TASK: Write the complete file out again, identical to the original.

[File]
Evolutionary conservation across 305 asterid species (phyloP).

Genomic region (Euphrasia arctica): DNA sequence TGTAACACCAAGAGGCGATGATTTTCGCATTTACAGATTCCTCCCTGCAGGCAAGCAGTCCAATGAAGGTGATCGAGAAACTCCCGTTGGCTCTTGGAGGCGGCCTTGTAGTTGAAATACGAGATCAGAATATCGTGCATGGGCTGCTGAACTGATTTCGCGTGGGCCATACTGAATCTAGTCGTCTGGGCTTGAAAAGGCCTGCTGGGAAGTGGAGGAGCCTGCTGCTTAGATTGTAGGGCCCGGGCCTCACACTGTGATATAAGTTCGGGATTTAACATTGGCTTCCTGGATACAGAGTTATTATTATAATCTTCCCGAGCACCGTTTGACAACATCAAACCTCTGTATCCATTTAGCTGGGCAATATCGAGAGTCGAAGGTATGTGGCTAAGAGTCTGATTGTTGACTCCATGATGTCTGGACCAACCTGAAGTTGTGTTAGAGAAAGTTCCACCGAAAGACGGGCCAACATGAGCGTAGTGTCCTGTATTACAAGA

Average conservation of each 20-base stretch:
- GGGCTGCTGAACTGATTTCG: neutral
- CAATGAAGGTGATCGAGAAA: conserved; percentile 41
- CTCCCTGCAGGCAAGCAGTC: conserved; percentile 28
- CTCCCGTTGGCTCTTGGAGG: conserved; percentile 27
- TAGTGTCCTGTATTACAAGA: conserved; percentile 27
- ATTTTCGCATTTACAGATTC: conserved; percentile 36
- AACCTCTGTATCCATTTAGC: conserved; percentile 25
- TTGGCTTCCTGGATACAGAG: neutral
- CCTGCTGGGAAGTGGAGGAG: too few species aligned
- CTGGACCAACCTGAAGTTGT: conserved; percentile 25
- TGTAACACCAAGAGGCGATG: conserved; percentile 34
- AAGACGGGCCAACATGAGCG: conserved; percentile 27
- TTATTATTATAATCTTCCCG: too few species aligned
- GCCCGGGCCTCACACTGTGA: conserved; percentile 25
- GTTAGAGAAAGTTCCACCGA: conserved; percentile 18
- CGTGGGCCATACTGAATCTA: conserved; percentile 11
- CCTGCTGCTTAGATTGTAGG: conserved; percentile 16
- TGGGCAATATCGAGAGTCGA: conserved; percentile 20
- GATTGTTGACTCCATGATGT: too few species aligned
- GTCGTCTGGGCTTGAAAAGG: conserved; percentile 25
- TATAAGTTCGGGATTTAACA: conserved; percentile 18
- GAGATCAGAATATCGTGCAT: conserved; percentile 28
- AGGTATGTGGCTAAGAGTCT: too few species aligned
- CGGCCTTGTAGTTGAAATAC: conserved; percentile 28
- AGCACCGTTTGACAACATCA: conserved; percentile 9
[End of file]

Evolutionary conservation across 305 asterid species (phyloP).

Genomic region (Euphrasia arctica): DNA sequence TGTAACACCAAGAGGCGATGATTTTCGCATTTACAGATTCCTCCCTGCAGGCAAGCAGTCCAATGAAGGTGATCGAGAAACTCCCGTTGGCTCTTGGAGGCGGCCTTGTAGTTGAAATACGAGATCAGAATATCGTGCATGGGCTGCTGAACTGATTTCGCGTGGGCCATACTGAATCTAGTCGTCTGGGCTTGAAAAGGCCTGCTGGGAAGTGGAGGAGCCTGCTGCTTAGATTGTAGGGCCCGGGCCTCACACTGTGATATAAGTTCGGGATTTAACATTGGCTTCCTGGATACAGAGTTATTATTATAATCTTCCCGAGCACCGTTTGACAACATCAAACCTCTGTATCCATTTAGCTGGGCAATATCGAGAGTCGAAGGTATGTGGCTAAGAGTCTGATTGTTGACTCCATGATGTCTGGACCAACCTGAAGTTGTGTTAGAGAAAGTTCCACCGAAAGACGGGCCAACATGAGCGTAGTGTCCTGTATTACAAGA

Average conservation of each 20-base stretch:
- GGGCTGCTGAACTGATTTCG: neutral
- CAATGAAGGTGATCGAGAAA: conserved; percentile 41
- CTCCCTGCAGGCAAGCAGTC: conserved; percentile 28
- CTCCCGTTGGCTCTTGGAGG: conserved; percentile 27
- TAGTGTCCTGTATTACAAGA: conserved; percentile 27
- ATTTTCGCATTTACAGATTC: conserved; percentile 36
- AACCTCTGTATCCATTTAGC: conserved; percentile 25
- TTGGCTTCCTGGATACAGAG: neutral
- CCTGCTGGGAAGTGGAGGAG: too few species aligned
- CTGGACCAACCTGAAGTTGT: conserved; percentile 25
- TGTAACACCAAGAGGCGATG: conserved; percentile 34
- AAGACGGGCCAACATGAGCG: conserved; percentile 27
- TTATTATTATAATCTTCCCG: too few species aligned
- GCCCGGGCCTCACACTGTGA: conserved; percentile 25
- GTTAGAGAAAGTTCCACCGA: conserved; percentile 18
- CGTGGGCCATACTGAATCTA: conserved; percentile 11
- CCTGCTGCTTAGATTGTAGG: conserved; percentile 16
- TGGGCAATATCGAGAGTCGA: conserved; percentile 20
- GATTGTTGACTCCATGATGT: too few species aligned
- GTCGTCTGGGCTTGAAAAGG: conserved; percentile 25
- TATAAGTTCGGGATTTAACA: conserved; percentile 18
- GAGATCAGAATATCGTGCAT: conserved; percentile 28
- AGGTATGTGGCTAAGAGTCT: too few species aligned
- CGGCCTTGTAGTTGAAATAC: conserved; percentile 28
- AGCACCGTTTGACAACATCA: conserved; percentile 9